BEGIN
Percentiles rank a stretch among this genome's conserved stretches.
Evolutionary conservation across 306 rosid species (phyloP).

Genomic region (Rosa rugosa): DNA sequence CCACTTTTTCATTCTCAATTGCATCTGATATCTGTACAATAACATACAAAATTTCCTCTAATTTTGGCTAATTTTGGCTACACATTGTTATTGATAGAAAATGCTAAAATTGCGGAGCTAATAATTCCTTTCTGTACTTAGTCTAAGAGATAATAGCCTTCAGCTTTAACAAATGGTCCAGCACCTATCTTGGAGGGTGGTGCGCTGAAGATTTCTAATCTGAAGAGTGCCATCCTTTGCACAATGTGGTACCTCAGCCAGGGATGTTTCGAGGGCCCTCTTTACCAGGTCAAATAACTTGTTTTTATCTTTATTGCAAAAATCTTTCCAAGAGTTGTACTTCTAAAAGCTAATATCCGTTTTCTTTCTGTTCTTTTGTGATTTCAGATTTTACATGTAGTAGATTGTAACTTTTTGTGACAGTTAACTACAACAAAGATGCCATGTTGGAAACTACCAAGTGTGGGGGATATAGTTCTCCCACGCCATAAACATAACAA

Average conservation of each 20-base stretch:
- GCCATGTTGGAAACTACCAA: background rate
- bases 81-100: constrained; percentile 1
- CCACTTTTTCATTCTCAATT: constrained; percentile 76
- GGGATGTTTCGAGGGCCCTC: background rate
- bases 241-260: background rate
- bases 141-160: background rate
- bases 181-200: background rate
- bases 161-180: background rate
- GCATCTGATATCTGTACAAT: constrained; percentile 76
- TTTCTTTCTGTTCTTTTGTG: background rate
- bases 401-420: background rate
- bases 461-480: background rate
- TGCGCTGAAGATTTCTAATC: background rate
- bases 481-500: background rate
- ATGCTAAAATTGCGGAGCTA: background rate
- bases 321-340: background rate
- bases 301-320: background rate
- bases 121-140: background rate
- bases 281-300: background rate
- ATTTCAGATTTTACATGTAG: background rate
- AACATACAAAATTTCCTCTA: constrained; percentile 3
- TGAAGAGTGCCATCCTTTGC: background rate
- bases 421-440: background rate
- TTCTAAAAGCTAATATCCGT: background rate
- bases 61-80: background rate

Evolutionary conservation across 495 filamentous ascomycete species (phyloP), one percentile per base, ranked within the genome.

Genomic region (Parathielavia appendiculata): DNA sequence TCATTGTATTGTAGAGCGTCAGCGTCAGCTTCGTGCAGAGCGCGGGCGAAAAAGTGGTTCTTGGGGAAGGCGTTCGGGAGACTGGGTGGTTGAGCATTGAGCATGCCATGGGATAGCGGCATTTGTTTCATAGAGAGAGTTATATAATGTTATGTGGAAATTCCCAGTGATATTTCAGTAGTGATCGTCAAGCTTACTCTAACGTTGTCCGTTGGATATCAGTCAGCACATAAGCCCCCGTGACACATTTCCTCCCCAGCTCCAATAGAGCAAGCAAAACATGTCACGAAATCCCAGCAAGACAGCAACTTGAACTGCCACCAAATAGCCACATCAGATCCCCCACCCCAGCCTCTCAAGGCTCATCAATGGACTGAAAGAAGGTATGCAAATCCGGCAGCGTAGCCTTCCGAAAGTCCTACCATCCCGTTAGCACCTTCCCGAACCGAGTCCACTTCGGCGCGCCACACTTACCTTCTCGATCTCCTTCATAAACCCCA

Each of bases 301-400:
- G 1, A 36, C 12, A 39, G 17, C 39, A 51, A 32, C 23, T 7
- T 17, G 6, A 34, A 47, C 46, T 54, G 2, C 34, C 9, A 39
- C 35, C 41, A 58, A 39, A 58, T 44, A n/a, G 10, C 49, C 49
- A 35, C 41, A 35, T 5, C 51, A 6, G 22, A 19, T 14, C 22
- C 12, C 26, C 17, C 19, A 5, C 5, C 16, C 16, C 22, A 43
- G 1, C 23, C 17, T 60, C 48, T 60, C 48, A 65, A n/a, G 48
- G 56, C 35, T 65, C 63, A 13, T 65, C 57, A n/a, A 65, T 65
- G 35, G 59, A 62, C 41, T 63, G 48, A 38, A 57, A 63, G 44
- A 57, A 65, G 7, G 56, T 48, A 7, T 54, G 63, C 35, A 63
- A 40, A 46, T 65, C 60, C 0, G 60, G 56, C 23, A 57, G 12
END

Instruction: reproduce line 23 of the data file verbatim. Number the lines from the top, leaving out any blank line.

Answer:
- bases 281-300: background rate